Friday, March 21, 2008

Good Friday Down On The Farm

Our friend Greg, Quality Control Manager at the Burrell School Vineyard & Winery in the mountains above Santa Cruz, CA, sent us 3 bottles as part of a wine swap arrangement. I told him the weather forecast was for a Pinot Noir Easter at the Blue-Merle, thanks to his gift. Life is short, and not knowing if Thursday's supper would be our last, we opened the 2005 Estate which I describe as: "Pinot with an attitude." He told us to try the 2004, which was a little smoother -- and I must confess that with 4 ounces left -- which happened to be in my wife's glass -- when she stepped out of the room for a moment she came back to find her glass empty and mine half-full. After making a hint of a compliant, I was obliged to share the remainder with her. The 2004 was smoother, and I describe it as "Pinot with mojo." The proof: I caught a gopher, and Bluey caught a rabbit. This is very serious mojo, as the odds of both impossibilities happening the same day can only be attributed to the wine. Bluey brought the rabbit (actually, a tiny, baby bunny) to me as a gift. I took the bunny in gloved hands and walked up the hill to prepare for the 2nd burial of the morning (concealing the R in my hands to spare the Queen and the awakening Princess from the horror). The bunny was still breathing, so I prepared a bed of hay in an empty flower pot -- just in case he might survive (I didn't suspect Bluey attacked or bit the bunny -- he was probably just trying to play, like a good papa dog rollicking with his little pup). The rabbit started hopping around, so now I planned its release. I hadn't touched him with my bare hands, but he had been covered in Bluey's saliva, so I wondered if his mom would take him back. I walked down to the house and announced to the ladies that the Easter Bunny had arrived -- we all agreed on a release strategy, and I placed the flower pot adjacent to the rabbits' den by the house. Bluey and I went back to the hill and whacked weeds for an hour. We just inspected the flower pot. Empty. No bunny. A good sign. Now we'll see if his mom takes him back. The story of this little Peter Rabbit to be continued.

The day is still young. I've found a perfect place to plant the owl box. The plan is to attach two wooden trellis end posts to make a 16' pole. We'll see if that works. The other major event planned for today is to carry the cross from the bottom of the hill to the top.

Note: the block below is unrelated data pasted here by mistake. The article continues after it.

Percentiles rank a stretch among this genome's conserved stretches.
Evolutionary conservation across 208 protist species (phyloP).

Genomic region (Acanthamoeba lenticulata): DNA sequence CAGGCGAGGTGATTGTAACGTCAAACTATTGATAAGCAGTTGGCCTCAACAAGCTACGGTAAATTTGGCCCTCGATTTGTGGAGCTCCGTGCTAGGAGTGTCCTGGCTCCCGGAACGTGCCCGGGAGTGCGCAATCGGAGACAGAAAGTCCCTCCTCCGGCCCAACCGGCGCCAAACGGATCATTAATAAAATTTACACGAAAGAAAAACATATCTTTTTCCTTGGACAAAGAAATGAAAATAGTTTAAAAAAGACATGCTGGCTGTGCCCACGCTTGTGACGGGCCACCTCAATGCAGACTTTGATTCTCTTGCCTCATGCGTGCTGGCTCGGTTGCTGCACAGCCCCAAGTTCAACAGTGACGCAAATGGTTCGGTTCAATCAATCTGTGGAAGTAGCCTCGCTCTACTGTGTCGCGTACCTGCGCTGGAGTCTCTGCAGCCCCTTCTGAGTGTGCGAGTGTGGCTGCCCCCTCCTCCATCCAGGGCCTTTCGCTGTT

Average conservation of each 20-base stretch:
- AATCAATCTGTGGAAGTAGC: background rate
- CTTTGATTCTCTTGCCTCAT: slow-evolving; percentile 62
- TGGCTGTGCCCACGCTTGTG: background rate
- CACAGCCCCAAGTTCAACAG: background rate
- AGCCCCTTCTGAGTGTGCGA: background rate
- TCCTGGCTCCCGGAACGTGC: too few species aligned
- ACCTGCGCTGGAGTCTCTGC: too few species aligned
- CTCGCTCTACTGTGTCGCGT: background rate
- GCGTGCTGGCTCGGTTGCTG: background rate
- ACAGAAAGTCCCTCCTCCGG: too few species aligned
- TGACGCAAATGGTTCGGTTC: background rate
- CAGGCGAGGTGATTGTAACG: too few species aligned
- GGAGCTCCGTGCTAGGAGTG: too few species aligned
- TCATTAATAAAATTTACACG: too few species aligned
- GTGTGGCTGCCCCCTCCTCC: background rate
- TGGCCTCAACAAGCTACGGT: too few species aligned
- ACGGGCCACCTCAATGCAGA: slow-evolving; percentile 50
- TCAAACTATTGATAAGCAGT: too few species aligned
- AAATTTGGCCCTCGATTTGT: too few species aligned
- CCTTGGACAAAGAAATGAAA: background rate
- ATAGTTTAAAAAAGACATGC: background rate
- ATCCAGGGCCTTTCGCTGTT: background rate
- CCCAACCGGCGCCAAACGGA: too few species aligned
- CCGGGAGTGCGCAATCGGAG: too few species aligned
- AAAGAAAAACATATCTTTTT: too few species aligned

Friday, March 14, 2008

Installing Grow Tubes: Protect Your Vines From Rabbits & Other Chewy Critters

I came home from work and toured the top of the hill where we planted 30+ Aglianico vines six days ago, and noticed wooden stakes had been driven next to each baby plant and the obnoxious pink grow tubes were neatly in place. For the 2nd time in a week I was tempted to say "this is the first time in my life that I've been really proud of my wife." I was amazed at the transformation that had taken place while at the daytime job. (And reuse of the wooden stakes we used to stake-out the vineyard was economical, as we had run out of the thin metal stakes used to support the young vines.)

I went into the shed to pull out the weedwacker to hack away at some foxtails before dark and I was startled to see a baby r-a-b-b-i-t in the corner. I can't say the "R" word because if I do, Bluey will immediately shift gears into "sheep herding mode", come to full attention, and search everywhere for the "R." I wondered how in hell did the R get inside the shed? I poked around, found a hole in the side, and what appeared to be a den. Wouldn't surprise me to find it occupied by a rattlesnake in a week or so. I was wearing gloves, so picked up the baby "R", put him in a plastic pot, threw in a generous amount of hay and laid the pot down on its side next to the shed (where I noticed a hole going underground).

The "Rs" I don't mind so much; the grow tubes do a good job protecting the vines. (Suggestion: don't remove the tubes during the first year, no matter how ugly they are!) It's the gophers who are a problem -- the word sounds like "tappas" in Mexican, and I'm thinking I'd like to make a meal out of the gophers, who are making "tappas" out of our vines. Just got a call 5 minutes ago from Pat Burke, The Owl Man of San Diego, and he's got an owl box all wrapped up for me, which I'll pick up in the morning. We are choosing the "Owl" Gore method of rodent control, to save the environment by cuting down on the use of poisons. Stay tuned.

Improved Technique for Installing Trellis Cross Arms

The days it was taking to install cross arms on the metal posts and to string wire were turning into weeks, with costs rising faster than the price of gas and gold. The 2nd planting of the vineyard was over budget. I'm tempted to say "it's the first time in my married life I have really been proud of my wife" as the Queen discovered an improved technique for installing cross arms that saved time, saved money and made the job so easy, she fired the workers and did it herself! Damn, is she good! She's filing a patent on this invention, so if you'd like to follow her step-by-step instructions, send your royalty check payable to the "The Blue Merle" (we'll use it to fund continuing education of the workers, so we can hire them back).

In essence, here's what she does:
1) First, attach the screws, washers and fasteners to the cross-arm. Note: You do this first, which you can do inside while watching the candidates debate on CNN in the evening (another time saver)

2) Then you slip the cross arm over the top of the stake (not an easy thing to do when you're barely 5' tall and the top of the stake is 8' above the ground).

3) Then just tighten up the screws, and you're good to go. (No, she didn't use the electric powered screw driver that the workers were so proud of, which somehow took them hours to do what she was able to do in minutes).